# Solar recharging EV's

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I just ordered myself a vectrix, and I was thinking: there must be a way to recharge this with the power of the sun.
Not directly, but indirectly of course.

I don't know much about solar stuff or electronics, but could the following be realistic somehow?

-Find some old or cheap solar panels
-hook them to recharge (enough) (old car-)batteries
-convert the 12V DC to 220 V AC
-plug in vehicle when needed.

I have no idea how to set this up, but I guess some people here could help me out with the theory?

from here I'm just guessing:

-A car battery gives about 45 - 60 AH? lets take 50.. so that would mean 50amps, 1 hour? or 10 amps 5 hours? 10 amps 12v = 120w
-I believe the vectrix needs 5KW to recharge? spread over 5 hours = 1kw/H
-so if I'd hook 10 full car batteries together, they could deliver 5 hours x 1KW? is that a correct assumption?
-let's assume 200w worth of solar panels.. how long would it take to recharge those batteries?

maybe I'm off somwhere?
It may seem a silly idea, but it would make my vectrix really CO2-free!

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Re: Solar recharging EV's

Hi Turok,

a car battery isnt intended for deep discharge, so will suffer rapid failure when used in a deep cycle application.
50AH usable is a bit rare for cars, its alot more like 25AH.

the vectrix needs a 15A 240V line yes? so thats 3.6kw.
3.6kw = 300A from a 12v battery, and a fairly big inverter.

if you are after a CO2 vectrix, it is easier (and cheaper in the long run) to buy a grid tie solar system.
it is also more convenient (IMO)

Matt

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Re: Solar recharging EV's

Quote:

it is easier (and cheaper in the long run) to buy a grid tie solar system

I thougt of that, but it was that or the Vectrix at this time, and the Vectrix is definitely more fun :)

I just thought: some old 2ndhand solar panels, some old batteries (but then some more than I thought?), would be much cheaper (in purchase) than an official grid tie solar system..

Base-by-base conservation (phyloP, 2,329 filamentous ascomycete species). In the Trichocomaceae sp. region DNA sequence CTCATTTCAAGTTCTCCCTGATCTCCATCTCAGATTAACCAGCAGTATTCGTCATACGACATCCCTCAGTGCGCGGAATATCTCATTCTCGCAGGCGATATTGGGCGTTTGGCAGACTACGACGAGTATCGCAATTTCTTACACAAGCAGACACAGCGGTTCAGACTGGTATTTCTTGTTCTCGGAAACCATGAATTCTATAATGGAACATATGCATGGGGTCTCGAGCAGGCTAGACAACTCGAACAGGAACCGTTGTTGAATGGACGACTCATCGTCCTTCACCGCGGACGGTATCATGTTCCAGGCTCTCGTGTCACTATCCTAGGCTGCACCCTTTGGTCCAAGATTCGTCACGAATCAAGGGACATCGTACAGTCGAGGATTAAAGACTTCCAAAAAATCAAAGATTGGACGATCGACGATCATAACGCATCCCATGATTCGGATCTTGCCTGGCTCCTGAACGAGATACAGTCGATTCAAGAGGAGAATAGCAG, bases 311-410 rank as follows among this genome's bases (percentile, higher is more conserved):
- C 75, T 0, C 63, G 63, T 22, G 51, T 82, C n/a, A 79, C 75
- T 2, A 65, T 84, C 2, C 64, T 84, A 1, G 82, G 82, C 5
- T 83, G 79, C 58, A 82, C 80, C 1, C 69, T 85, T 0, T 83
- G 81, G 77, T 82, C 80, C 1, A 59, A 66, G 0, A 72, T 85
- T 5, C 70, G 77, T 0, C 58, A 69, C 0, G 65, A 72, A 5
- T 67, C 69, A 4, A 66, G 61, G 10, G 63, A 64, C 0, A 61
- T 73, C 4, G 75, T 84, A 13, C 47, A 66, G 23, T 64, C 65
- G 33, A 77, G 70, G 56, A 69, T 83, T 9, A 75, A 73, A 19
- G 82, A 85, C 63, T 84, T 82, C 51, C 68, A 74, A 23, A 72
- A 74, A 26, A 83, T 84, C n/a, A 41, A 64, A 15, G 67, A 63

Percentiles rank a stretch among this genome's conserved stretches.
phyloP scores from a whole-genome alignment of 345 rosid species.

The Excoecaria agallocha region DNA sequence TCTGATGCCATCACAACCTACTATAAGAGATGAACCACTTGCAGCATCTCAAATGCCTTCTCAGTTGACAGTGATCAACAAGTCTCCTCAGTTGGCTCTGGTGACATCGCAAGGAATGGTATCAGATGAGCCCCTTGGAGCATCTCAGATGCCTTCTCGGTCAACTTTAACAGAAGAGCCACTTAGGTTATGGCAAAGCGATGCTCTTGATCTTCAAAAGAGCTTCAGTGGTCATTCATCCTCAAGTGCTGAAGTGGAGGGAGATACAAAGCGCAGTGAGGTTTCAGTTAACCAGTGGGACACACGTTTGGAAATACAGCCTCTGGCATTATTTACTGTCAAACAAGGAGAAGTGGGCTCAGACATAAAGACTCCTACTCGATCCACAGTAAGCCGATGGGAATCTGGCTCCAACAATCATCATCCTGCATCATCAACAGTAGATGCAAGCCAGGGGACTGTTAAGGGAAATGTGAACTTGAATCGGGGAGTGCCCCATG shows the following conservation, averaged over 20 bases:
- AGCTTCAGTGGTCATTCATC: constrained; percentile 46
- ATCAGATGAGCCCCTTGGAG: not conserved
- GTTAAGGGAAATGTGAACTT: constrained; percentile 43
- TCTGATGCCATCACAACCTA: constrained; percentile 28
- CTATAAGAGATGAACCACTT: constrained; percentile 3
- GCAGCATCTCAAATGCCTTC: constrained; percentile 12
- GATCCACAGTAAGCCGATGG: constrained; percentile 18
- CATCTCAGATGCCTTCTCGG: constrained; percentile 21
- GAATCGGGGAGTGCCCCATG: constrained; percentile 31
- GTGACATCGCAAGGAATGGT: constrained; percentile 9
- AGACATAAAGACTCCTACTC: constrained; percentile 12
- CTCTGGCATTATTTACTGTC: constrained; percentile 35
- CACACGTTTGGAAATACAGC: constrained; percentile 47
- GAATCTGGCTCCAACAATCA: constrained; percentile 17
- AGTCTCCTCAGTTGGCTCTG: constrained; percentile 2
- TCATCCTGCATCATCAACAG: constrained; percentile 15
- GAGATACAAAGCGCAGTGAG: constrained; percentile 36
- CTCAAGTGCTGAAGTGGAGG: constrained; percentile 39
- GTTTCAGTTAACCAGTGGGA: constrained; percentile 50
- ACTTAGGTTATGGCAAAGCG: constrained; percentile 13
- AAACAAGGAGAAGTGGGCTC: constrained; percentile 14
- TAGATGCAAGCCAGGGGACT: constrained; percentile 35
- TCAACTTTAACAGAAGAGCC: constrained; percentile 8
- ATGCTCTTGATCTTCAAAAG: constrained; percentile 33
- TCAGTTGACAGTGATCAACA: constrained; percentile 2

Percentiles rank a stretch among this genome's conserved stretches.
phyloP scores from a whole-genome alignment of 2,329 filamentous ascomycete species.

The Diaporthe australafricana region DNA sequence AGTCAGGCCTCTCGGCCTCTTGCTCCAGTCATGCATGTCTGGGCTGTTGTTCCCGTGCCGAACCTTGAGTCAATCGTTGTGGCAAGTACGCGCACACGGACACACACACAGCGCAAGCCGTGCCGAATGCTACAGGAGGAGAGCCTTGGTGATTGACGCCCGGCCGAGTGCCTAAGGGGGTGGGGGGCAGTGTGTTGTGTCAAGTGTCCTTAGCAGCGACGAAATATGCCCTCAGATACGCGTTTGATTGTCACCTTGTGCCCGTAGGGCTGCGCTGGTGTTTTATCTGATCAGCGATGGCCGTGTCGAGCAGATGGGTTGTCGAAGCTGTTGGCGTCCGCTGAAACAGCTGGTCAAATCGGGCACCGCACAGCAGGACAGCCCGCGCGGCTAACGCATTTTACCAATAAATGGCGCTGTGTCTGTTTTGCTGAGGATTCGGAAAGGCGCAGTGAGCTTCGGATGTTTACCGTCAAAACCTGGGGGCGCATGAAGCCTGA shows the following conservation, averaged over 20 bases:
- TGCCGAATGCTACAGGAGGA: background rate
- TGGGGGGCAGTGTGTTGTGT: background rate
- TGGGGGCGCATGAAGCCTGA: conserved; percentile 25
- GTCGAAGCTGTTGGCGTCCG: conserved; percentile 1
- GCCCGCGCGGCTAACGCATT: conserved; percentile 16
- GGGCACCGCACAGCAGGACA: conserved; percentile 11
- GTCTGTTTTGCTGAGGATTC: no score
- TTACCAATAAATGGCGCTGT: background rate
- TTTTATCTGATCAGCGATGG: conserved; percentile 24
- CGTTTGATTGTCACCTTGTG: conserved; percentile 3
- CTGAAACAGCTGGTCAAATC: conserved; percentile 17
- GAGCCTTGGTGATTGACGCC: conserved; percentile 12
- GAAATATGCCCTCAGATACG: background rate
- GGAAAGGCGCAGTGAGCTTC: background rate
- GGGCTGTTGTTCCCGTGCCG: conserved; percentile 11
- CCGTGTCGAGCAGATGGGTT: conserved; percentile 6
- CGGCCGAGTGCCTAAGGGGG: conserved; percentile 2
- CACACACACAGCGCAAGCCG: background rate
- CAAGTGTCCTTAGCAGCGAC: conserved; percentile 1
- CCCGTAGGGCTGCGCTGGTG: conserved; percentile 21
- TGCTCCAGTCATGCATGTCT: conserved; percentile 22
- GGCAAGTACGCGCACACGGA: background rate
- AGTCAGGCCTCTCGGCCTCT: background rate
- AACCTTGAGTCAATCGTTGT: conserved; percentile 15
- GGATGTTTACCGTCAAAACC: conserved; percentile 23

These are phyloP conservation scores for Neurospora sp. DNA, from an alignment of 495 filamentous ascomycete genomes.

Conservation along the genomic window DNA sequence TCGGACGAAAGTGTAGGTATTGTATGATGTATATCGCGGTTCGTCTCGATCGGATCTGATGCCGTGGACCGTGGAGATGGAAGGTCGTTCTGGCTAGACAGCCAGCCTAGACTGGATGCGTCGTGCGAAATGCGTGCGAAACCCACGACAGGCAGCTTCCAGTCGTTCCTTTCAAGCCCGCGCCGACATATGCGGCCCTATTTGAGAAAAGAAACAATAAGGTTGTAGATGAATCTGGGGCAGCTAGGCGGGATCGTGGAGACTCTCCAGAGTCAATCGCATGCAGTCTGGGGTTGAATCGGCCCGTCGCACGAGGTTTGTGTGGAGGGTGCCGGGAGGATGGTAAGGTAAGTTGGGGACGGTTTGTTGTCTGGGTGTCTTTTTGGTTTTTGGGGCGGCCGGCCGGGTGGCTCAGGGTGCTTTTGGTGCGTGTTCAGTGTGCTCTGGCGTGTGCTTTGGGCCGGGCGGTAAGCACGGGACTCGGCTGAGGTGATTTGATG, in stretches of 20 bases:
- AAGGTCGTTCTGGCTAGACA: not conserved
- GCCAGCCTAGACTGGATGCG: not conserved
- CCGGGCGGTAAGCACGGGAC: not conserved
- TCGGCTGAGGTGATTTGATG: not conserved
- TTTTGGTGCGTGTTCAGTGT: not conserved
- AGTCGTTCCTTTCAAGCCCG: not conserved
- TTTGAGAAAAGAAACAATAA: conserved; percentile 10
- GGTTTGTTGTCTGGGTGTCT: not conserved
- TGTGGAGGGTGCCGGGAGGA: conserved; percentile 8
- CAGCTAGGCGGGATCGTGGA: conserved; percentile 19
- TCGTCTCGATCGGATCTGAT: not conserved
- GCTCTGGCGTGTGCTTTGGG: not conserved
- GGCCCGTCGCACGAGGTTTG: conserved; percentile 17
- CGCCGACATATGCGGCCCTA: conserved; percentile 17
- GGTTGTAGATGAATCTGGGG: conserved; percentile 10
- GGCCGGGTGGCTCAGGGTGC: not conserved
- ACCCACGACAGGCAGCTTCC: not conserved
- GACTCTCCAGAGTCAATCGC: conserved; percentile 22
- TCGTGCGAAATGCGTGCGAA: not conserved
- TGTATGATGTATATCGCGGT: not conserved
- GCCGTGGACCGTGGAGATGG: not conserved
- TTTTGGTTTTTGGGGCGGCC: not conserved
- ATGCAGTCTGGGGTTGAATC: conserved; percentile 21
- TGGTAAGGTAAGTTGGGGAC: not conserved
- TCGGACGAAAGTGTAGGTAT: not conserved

Quote:

3.6kw = 300A from a 12v battery, and a fairly big inverter.

would it exist anyway?

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Re: Solar recharging EV's

If you were going for solar charging, you wouldn't want to charge via storage batteries then an inverter, then the the 220 volt AC onboard charger, unless you have to do it anyway as part of a solar power system for the whole house. The conversion efficiencies are going to make the already large panel area even larger to get a reasonable charging time. Instead, you would charge the pack directly from the panels through a regulated DC-DC converter to regulate the voltage and current.

The size and cost of the required panel has to be appreciated. Assuming ideal sunny conditions, and high quality cells, you would get about 120 watts per sq m and need about 5 m^2 to charge a 80% depleted pack in the five sunniest hours from 10 am to 3 pm. I've seen 125 watt, 1 m^2 panels for about US\$550 to \$750 each.

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Re: Solar recharging EV's

Quote:

the vectrix needs a 15A 240V line yes? so thats 3.6kw.
3.6kw = 300A from a 12v battery, and a fairly big inverter.

It may need a 15A circuit but does it actually use that much? That would make it a one-hour charger. What do they do in 120-volt countries where the maximum normal circuit is 20 amps?

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Re: Solar recharging EV's

PJD wrote:
Quote:

the vectrix needs a 15A 240V line yes? so thats 3.6kw.
3.6kw = 300A from a 12v battery, and a fairly big inverter.

It may need a 15A circuit but does it actually use that much? That would make it a one-hour charger. What do they do in 120-volt countries where the maximum normal circuit is 20 amps?

The charger automatically increases the current if the voltage drops.

On 240V it draws about 7A peak.

The peak wattage is about 1700W, regardless of the supply voltage. This is needed for about 2 hrs if the battery is empty, then it reduces to about 500W, then 300W, then 0.5A wastage once charging is complete.

I have opted with my electricity supplier to pay for "25% Green Power". They supposedly use the extra money to buy / produce "green" electricity. It much more than covers the energy use of my Vectux.

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Re: Solar recharging EV's

Quote:

If you were going for solar charging, you wouldn't want to charge via storage batteries then an inverter, then the the 220 volt AC onboard charger

I thought: I'll probably have to recharge my vectrix only once a week, so I don't think I'll need 5m² of solar panels.
And if i'ts correct what I've read about a total recharge being 5KW, I think there must be a way!
I'm just don't know how to do the maths..

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Re: Solar recharging EV's

Once a week changes the whole equation, cutting the size of the panel you need by 7 times. I would think a set of 6v golf cart batteries would do for the storage, a relatively small inverter, like 1000 watts, or whatever it takes to run the charger, and a moderate size panel set up, like 100 watts might do it.